Still free will (at my peril)

Una Smith una at minerva.cis.yale.edu
Fri Sep 3 12:39:14 EST 1993


mark_hov at antdiv.gov.au (Mark Hovenden):

>[...] it is highly likely that Mgr. Kruk does have access to the
>net, but if this is not the case then I ask that Mgr. Kruk be
>allowed access to the net once again [...]  I myself believe that
>there may be just a few problems with the net and no actual
>conspiracy involved.


What is this "net"?

The Internet is a physical network of networks sharing certain protocols.

Usenet is a convention, an information delivery protocol.  Usenet has no
physical identity.  Many (if not most) computer sites that carry Usenet
newsgroups are *not* on the Internet, but receive e-mail from the Internet
via a gateway.  Usenet articles are distributed from one computer to another
over many networks via many protocols, including standard e-mail.  Many 
Usenet sites are on the UUCP network, which means they call one another via
modem a few times each day and transfer any accumulated articles.  UUCP is
a store-and-forward logical (not physical) network, and it predates the
Internet (which is physical) by more than a decade.

Note that the usage is "the Internet" but just "Usenet" or "UUCP" (no "the").


What is bionet.*?  What is BIOSCI?

The bionet.* newsgroups are Usenet newsgroups that have additional e-mail
distribution points (gateways and mailing lists) for the personal
convenience of individual e-mail subscribers.  This additional service
is provided at two computer sites which are known collectively as BIOSCI,
and paid for by an NSF grant in the US and other sources in the UK.  There
is no owner or moderator, but there are many thousands of people who serve
as Usenet administrators at their sites, keeping the software running well
(they are often the same people who are responsible for the hardware at
their sites too, but this has nothing to do with Usenet) and helping users
learn to use their Usenet readers.

The people who maintain the mailing lists at BIOSCI provide a number of real
and useful services to all participants in the bionet.* newsgroups, and they
have earned themselves a degree of authority that corresponds to their
responsibilities.  However, the BIOSCI folks are not responsible for any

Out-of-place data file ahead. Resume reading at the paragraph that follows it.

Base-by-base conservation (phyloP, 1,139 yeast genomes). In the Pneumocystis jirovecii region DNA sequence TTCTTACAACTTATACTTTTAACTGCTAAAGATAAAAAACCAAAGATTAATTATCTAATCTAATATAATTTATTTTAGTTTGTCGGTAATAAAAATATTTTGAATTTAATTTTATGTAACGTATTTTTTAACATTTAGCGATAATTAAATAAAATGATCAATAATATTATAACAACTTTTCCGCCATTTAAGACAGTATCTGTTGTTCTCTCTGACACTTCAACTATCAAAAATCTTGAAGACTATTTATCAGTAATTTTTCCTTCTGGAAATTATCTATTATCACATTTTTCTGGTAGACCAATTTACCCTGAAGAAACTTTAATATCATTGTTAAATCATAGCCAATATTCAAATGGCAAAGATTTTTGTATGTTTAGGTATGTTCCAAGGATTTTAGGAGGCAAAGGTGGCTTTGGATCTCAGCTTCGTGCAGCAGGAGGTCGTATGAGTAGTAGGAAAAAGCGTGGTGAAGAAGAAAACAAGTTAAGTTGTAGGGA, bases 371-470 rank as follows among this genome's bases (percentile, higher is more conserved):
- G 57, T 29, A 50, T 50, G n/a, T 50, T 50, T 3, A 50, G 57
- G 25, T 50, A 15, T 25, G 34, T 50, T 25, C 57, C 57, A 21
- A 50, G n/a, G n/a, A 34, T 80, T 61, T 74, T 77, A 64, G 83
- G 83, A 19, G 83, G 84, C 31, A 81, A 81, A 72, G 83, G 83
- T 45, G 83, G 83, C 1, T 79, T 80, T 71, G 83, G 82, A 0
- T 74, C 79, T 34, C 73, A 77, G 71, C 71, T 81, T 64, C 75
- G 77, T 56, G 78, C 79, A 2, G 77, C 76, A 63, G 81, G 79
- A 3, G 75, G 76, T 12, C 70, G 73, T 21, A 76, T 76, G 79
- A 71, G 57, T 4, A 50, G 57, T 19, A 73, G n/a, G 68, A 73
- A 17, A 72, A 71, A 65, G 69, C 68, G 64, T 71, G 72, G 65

"network" (Tony's phrase) beyond their local sites.  They are not "in charge".  


How does it work, if no one is in charge?

In the past few months there have been various severe problems with both
hardware and software at the two BIOSCI sites (which are net.bio.net and
daresbury.ac.uk).  The BIOSCI folks should be complimented on their quick
detection of these problems, and their diligent and calm efforts to remedy
the problems even as many bionet.* participants have loudly complained
about the (minor) inconvenience to themselves. 

Because many bionet.* participants are e-mail subscribers, and thus dependent
on net.bio.net and daresbury.ac.uk, these problems have affected them greatly.
The malfunction of a single Usenet site generally has an insignificant and
only local effect, unless that site has the responsibility of passing Usenet
articles to many other sites who rely entirely on that site for their "feed".
The BIOSCI folks have a much heavier responsibility than the rest of us who
participate, but we *all* contribute to the maintenance and growth of the
bionet.* newsgroups.

We do this by treating newcomers with courtesy and tact, and by being helpful
in answering FAQs.  We do this by making constructive contributions to the
ongoing discussions, or taking the time to start new ones.  We do this by
determining the most likely source of any problems we experience, before we
complain.  We do this by sending e-mail to biosci at net.bio.net or biosci@
daresbury.ac.uk when we detect a problem (such as bouncing mail from an 
e-mail subscriber, or duplicated or inappropriate posts), rather than posting
a complaint about the problem to a bionet.* newsgroup.


What about this "conspiracy" theory?

G. Kruk's access to the Internet is provided by his local computer facility.
As he can send e-mail, he clearly has no difficulty accessing Internet.

As there are many public, automated access points to Usenet, both via
Usenet reading mechanisms *and* e-mail, he has no difficulty posting
or reading Usenet newsgroups.  However, he does need to have a good idea
of how Usenet works, since it is still very much a do-it-yourself affair.

No one except his local computer administrator has the power to remove
G. Kruk's access to the Internet and/or Usenet.  G. Kruk is in any case
free to seek access via another access provider.

There is no "invisible hand" or "shadow government" in the Internet or
Usenet.  There are no "powers that be", only powers that *do*.


Hope this helps!

-- 

      Una Smith      Department of Biology       smith-una at yale.edu
                     Yale University
                     New Haven, CT  06511



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